Purpose: To explain that unreliable energy from the sun and the wind is not sustainable as a replacement for conventional power sources (coal, gas and hydro).
Increasing the penetration of unreliable energy from the wind and the sun into the electricity supply can make coal power stations uneconomic and drive them out of business but cannot replace them.
All the states and the Commonwealth government are aiming for net zero emissions from the electricity sector.
Significant progress has apparently been made towards that target with wind and solar power penetration above 20%. On good days the penetration approaches 50% for some time and for some very short periods in South Australia it has been 100%.
We can boast that we lead the world by a wide margin in the rate of increase in our wind and solar installed capacity.
Critical Issues
Statistics on the average penetration or the highest penetration on good days do not mean that ever-increasing penetration is sustainable.
The limiting factor is the near-zero output from wind and solar installations on windless nights.
This is analogous to the lowest point of a flood protection levee.
As long as prolonged periods with effectively zero solar and wind power persist, the march towards net zero is futile. 100% backup from conventional power will still be required, assuming that we want security of supply. That means we will be stuck with a hybrid power system for the foreseeable future until the problem of grid-scale storage is resolved.

The “holy trinity” of transmission lines, batteries and pumped hydro will not keep the system up through periodic shortages of unreliable energy from the sun and the wind.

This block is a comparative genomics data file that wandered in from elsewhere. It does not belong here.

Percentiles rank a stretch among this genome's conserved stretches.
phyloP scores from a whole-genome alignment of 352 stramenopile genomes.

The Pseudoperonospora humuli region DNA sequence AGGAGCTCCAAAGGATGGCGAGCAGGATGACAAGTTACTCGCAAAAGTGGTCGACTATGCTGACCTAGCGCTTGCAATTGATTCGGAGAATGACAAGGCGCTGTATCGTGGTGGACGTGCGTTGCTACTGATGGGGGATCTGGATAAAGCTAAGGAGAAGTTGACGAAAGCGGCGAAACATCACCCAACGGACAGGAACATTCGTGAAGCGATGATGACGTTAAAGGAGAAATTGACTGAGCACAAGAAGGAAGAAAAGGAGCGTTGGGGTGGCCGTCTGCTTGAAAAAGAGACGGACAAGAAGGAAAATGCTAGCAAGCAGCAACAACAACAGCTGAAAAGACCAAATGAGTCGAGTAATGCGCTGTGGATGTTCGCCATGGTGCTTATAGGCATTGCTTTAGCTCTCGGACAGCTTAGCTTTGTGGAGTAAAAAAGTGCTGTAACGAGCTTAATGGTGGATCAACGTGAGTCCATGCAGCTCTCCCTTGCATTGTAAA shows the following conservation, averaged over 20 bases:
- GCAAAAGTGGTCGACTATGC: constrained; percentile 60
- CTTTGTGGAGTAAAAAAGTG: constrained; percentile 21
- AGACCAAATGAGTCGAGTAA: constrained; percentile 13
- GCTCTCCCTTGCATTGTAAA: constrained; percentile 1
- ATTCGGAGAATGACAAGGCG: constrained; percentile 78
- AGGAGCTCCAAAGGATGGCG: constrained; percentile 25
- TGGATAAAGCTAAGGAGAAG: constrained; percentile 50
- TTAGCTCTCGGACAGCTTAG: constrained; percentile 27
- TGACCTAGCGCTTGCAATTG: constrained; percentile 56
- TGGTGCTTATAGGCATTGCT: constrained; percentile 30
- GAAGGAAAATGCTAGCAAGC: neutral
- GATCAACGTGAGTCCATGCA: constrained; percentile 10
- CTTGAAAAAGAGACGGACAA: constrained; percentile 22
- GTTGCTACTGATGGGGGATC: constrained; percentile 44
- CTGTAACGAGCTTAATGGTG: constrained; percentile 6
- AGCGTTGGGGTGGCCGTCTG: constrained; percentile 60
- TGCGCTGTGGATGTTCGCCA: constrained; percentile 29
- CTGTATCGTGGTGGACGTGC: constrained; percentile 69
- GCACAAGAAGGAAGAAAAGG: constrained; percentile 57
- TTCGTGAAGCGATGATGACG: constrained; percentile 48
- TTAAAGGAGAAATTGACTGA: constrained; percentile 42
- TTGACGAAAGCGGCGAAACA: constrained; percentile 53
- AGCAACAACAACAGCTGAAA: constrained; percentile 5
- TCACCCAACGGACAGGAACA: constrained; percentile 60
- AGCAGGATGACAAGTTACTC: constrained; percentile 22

Transmission lines cannot distribute spare wind power to places that are short because during wind droughts across the whole of SE Australia there is no spare wind power anywhere.
“Big batteries” attached to the grid do not have the capacity to provide grid-scale power for any useful length of time. They provide some stability under the impact of short-term fluctuations in the wind and solar input.
Pumped hydro is too expensive to provide the amount of storage required to support the grid through prolonged wind droughts. It depends on power generated from other sources and it wastes 30 to 40% of the power in pumping and transmission.
The connection of unreliable energy sources to the grid was a mistake in the absence of grid-scale storage.

Coal can be DISPLACED BUT NOT REPLACED by unreliable energy. This is not yet apparent because there is still enough conventional power available to provide 100% of demand most of the time.

The crunch will come when more coal power is displaced.

Additional wind and solar capacity will not help during the windless nights. Governments will have to fund additional gas and/or coal power, or alternatively, we can all adjust to a regime of major load shedding and more rolling blackouts.
Recommendations: That the point and purpose of the RET and subsidies for unreliable energy be reviewed and subjected to thorough public discussion.